# Silver machine

In set theory, Silver machines are devices used for bypassing the use of fine structure in proofs of statements holding in L. They were invented by set theorist Jack Silver as a means of proving global square holds in the constructible universe.

## Preliminaries

An ordinal ${\displaystyle \alpha }$ is *definable from a class of ordinals X if and only if there is a formula ${\displaystyle \phi (\mu _{0},\mu _{1},\ldots ,\mu _{n})}$ and ${\displaystyle \exists \beta _{1},\ldots ,\beta _{n},\gamma \in X}$ such that ${\displaystyle \alpha }$ is the unique ordinal for which ${\displaystyle \models _{L_{\gamma }}\phi (\alpha ^{\circ },\beta _{1}^{\circ },\ldots ,\beta _{n}^{\circ })}$ where for all ${\displaystyle \alpha }$ we define ${\displaystyle \alpha ^{\circ }}$ to be the name for ${\displaystyle \alpha }$ within ${\displaystyle L_{\gamma }}$.

A structure ${\displaystyle \langle X,<,(h_{i})_{i<\omega }\rangle }$ is eligible if and only if:

1. ${\displaystyle X\subseteq On}$.
2. < is the ordering on On restricted to X.
3. ${\displaystyle \forall i,h_{i}}$ is a partial function from ${\displaystyle X^{k(i)}}$ to X, for some integer k(i).

If ${\displaystyle N=\langle X,<,(h_{i})_{i<\omega }\rangle }$ is an eligible structure then ${\displaystyle N_{\lambda }}$ is defined to be as before but with all occurrences of X replaced with ${\displaystyle X\cap \lambda }$.

Let ${\displaystyle N^{1},N^{2}}$ be two eligible structures which have the same function k. Then we say ${\displaystyle N^{1}\triangleleft N^{2}}$ if ${\displaystyle \forall i\in \omega }$ and ${\displaystyle \forall x_{1},\ldots ,x_{k(i)}\in X^{1}}$ we have:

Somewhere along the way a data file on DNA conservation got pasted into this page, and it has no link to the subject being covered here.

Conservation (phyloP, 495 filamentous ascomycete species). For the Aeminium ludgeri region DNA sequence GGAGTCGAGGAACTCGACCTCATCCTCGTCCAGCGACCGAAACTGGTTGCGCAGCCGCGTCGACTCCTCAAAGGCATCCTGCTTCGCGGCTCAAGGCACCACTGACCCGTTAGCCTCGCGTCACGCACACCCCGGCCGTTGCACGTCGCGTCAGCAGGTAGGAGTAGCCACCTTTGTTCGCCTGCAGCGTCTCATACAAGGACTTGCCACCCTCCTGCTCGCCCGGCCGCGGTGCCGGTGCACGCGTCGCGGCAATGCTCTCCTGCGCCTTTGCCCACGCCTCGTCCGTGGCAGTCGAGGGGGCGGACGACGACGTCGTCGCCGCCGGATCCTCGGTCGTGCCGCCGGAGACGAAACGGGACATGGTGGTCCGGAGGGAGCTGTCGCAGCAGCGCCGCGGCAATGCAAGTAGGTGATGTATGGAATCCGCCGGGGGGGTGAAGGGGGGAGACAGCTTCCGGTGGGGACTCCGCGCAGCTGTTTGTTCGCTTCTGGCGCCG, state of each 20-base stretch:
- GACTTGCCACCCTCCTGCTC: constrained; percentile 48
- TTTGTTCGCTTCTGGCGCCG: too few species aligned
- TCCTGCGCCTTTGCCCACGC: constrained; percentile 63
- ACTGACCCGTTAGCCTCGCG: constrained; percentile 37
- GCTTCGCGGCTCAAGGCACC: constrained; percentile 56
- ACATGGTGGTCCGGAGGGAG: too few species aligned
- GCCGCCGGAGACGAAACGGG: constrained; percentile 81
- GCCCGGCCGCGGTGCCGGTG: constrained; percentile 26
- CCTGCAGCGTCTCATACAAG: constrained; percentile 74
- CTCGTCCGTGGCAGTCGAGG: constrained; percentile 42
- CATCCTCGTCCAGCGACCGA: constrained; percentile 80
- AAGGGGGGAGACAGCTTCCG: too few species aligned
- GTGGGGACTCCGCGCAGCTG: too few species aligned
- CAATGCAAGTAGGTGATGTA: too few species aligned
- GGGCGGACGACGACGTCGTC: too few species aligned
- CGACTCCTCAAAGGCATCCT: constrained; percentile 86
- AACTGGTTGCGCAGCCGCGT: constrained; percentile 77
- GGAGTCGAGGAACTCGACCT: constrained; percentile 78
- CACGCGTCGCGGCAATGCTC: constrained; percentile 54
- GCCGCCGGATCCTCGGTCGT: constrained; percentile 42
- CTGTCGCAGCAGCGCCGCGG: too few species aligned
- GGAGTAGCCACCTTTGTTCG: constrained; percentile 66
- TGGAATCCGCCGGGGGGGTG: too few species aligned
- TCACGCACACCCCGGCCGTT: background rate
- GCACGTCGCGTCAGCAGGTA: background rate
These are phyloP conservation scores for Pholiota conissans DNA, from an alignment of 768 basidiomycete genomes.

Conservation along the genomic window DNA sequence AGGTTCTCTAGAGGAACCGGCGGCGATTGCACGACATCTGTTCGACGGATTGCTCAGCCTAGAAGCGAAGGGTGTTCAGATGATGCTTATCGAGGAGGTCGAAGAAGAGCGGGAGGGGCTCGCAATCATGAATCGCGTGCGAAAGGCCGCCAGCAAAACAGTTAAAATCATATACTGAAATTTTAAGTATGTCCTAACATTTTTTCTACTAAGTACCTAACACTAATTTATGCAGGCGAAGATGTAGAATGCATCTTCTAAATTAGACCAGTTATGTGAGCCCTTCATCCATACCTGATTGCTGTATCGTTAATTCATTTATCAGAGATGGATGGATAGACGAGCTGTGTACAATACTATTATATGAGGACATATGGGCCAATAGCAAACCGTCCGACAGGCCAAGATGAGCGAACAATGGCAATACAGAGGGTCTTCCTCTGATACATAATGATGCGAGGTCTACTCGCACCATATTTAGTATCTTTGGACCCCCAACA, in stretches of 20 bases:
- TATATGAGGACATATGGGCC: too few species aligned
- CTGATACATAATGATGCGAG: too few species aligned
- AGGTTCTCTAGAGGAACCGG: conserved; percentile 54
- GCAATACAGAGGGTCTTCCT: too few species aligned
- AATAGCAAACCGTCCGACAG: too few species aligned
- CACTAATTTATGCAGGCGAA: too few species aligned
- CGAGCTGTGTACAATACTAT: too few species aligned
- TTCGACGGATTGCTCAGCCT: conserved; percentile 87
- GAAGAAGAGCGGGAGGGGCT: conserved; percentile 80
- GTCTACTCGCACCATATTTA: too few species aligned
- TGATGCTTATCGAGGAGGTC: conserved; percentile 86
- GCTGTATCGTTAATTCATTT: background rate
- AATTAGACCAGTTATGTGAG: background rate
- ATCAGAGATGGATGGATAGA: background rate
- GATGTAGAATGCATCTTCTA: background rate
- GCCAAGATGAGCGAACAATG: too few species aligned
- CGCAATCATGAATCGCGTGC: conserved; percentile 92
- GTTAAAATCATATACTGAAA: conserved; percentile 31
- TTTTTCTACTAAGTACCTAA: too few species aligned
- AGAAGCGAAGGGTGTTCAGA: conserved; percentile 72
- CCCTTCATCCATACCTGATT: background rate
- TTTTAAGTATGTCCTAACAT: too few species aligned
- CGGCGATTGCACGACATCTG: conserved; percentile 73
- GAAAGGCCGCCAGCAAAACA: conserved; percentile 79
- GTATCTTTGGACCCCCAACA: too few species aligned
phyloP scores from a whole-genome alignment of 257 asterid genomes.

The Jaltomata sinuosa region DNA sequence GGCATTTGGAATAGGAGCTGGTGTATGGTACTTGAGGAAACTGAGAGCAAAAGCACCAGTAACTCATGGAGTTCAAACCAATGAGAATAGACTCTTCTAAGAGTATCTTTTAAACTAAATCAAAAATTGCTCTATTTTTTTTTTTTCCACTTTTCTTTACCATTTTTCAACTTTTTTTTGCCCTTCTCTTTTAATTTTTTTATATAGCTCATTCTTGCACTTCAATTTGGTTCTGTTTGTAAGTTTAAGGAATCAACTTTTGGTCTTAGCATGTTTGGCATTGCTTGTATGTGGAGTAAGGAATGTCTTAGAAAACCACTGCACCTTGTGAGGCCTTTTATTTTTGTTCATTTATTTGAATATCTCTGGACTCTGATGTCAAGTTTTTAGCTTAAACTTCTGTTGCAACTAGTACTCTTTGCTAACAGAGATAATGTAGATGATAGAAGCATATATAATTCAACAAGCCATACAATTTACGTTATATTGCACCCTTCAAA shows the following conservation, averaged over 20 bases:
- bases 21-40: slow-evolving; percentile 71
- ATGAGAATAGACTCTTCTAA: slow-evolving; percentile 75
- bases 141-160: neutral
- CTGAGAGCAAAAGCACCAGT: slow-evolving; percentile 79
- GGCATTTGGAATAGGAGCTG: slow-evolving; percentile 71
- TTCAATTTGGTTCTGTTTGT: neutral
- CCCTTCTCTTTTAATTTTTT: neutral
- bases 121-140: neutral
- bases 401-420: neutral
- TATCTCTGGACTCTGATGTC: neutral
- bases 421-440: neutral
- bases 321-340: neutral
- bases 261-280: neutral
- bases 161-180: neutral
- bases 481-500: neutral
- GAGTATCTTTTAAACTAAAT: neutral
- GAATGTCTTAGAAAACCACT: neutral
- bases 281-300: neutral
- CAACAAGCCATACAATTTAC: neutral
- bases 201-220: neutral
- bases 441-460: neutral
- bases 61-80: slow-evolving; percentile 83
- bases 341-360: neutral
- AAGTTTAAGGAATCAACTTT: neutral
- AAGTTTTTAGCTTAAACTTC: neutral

${\displaystyle h_{i}^{1}(x_{1},\ldots ,x_{k(i)})\cong h_{i}^{2}(x_{1},\ldots ,x_{k(i)})}$

## Silver machine

A Silver machine is an eligible structure of the form ${\displaystyle M=\langle On,<,(h_{i})_{i<\omega }\rangle }$ which satisfies the following conditions:

Condensation principle. If ${\displaystyle N\triangleleft M_{\lambda }}$ then there is an ${\displaystyle \alpha }$ such that ${\displaystyle N\cong M_{\alpha }}$.

Finiteness principle. For each ${\displaystyle \lambda }$ there is a finite set ${\displaystyle H\subseteq \lambda }$ such that for any set ${\displaystyle A\subseteq \lambda +1}$ we have

${\displaystyle M_{\lambda +1}[A]\subseteq M_{\lambda }[(A\cap \lambda )\cup H]\cup \{\lambda \}}$

Skolem property. If ${\displaystyle \alpha }$ is *definable from the set ${\displaystyle X\subseteq On}$, then ${\displaystyle \alpha \in M[X]}$; moreover there is an ordinal ${\displaystyle \lambda <[sup(X)\cup \alpha ]^{+}}$, uniformly ${\displaystyle \Sigma _{1}}$ definable from ${\displaystyle X\cup \{\alpha \}}$, such that ${\displaystyle \alpha \in M_{\lambda }[X]}$.